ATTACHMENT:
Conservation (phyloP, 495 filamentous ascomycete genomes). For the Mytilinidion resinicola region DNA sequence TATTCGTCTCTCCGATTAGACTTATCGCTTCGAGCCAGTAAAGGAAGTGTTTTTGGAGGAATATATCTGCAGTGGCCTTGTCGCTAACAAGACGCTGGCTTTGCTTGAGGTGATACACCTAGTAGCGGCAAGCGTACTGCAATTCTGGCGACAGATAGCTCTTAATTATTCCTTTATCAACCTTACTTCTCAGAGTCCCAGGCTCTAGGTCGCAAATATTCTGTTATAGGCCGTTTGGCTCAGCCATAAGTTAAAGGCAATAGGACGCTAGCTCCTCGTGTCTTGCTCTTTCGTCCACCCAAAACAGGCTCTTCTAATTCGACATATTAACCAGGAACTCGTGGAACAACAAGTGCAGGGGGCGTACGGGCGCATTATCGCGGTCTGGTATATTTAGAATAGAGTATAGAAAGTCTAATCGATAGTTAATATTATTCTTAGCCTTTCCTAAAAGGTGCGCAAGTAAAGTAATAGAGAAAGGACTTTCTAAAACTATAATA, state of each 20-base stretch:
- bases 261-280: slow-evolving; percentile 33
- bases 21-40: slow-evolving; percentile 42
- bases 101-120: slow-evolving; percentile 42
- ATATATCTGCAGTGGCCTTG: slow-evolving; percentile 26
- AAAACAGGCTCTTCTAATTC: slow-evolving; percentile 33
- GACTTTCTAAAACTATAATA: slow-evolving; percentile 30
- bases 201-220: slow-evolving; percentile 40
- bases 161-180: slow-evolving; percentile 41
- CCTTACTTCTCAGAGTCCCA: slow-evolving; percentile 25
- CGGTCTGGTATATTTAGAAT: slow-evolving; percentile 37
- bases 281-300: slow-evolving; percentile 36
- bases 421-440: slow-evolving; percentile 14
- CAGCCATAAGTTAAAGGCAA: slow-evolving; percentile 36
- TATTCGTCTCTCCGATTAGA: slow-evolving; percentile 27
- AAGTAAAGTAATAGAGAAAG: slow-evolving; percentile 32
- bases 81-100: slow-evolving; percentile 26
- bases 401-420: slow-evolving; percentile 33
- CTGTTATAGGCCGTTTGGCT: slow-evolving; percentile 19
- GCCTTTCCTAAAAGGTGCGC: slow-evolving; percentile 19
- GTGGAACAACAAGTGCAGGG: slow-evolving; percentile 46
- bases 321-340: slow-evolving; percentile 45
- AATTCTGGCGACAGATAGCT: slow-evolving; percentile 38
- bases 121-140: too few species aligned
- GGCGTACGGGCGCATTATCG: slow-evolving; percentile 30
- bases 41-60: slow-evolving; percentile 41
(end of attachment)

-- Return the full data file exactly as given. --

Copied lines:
Conservation (phyloP, 495 filamentous ascomycete genomes). For the Mytilinidion resinicola region DNA sequence TATTCGTCTCTCCGATTAGACTTATCGCTTCGAGCCAGTAAAGGAAGTGTTTTTGGAGGAATATATCTGCAGTGGCCTTGTCGCTAACAAGACGCTGGCTTTGCTTGAGGTGATACACCTAGTAGCGGCAAGCGTACTGCAATTCTGGCGACAGATAGCTCTTAATTATTCCTTTATCAACCTTACTTCTCAGAGTCCCAGGCTCTAGGTCGCAAATATTCTGTTATAGGCCGTTTGGCTCAGCCATAAGTTAAAGGCAATAGGACGCTAGCTCCTCGTGTCTTGCTCTTTCGTCCACCCAAAACAGGCTCTTCTAATTCGACATATTAACCAGGAACTCGTGGAACAACAAGTGCAGGGGGCGTACGGGCGCATTATCGCGGTCTGGTATATTTAGAATAGAGTATAGAAAGTCTAATCGATAGTTAATATTATTCTTAGCCTTTCCTAAAAGGTGCGCAAGTAAAGTAATAGAGAAAGGACTTTCTAAAACTATAATA, state of each 20-base stretch:
- bases 261-280: slow-evolving; percentile 33
- bases 21-40: slow-evolving; percentile 42
- bases 101-120: slow-evolving; percentile 42
- ATATATCTGCAGTGGCCTTG: slow-evolving; percentile 26
- AAAACAGGCTCTTCTAATTC: slow-evolving; percentile 33
- GACTTTCTAAAACTATAATA: slow-evolving; percentile 30
- bases 201-220: slow-evolving; percentile 40
- bases 161-180: slow-evolving; percentile 41
- CCTTACTTCTCAGAGTCCCA: slow-evolving; percentile 25
- CGGTCTGGTATATTTAGAAT: slow-evolving; percentile 37
- bases 281-300: slow-evolving; percentile 36
- bases 421-440: slow-evolving; percentile 14
- CAGCCATAAGTTAAAGGCAA: slow-evolving; percentile 36
- TATTCGTCTCTCCGATTAGA: slow-evolving; percentile 27
- AAGTAAAGTAATAGAGAAAG: slow-evolving; percentile 32
- bases 81-100: slow-evolving; percentile 26
- bases 401-420: slow-evolving; percentile 33
- CTGTTATAGGCCGTTTGGCT: slow-evolving; percentile 19
- GCCTTTCCTAAAAGGTGCGC: slow-evolving; percentile 19
- GTGGAACAACAAGTGCAGGG: slow-evolving; percentile 46
- bases 321-340: slow-evolving; percentile 45
- AATTCTGGCGACAGATAGCT: slow-evolving; percentile 38
- bases 121-140: too few species aligned
- GGCGTACGGGCGCATTATCG: slow-evolving; percentile 30
- bases 41-60: slow-evolving; percentile 41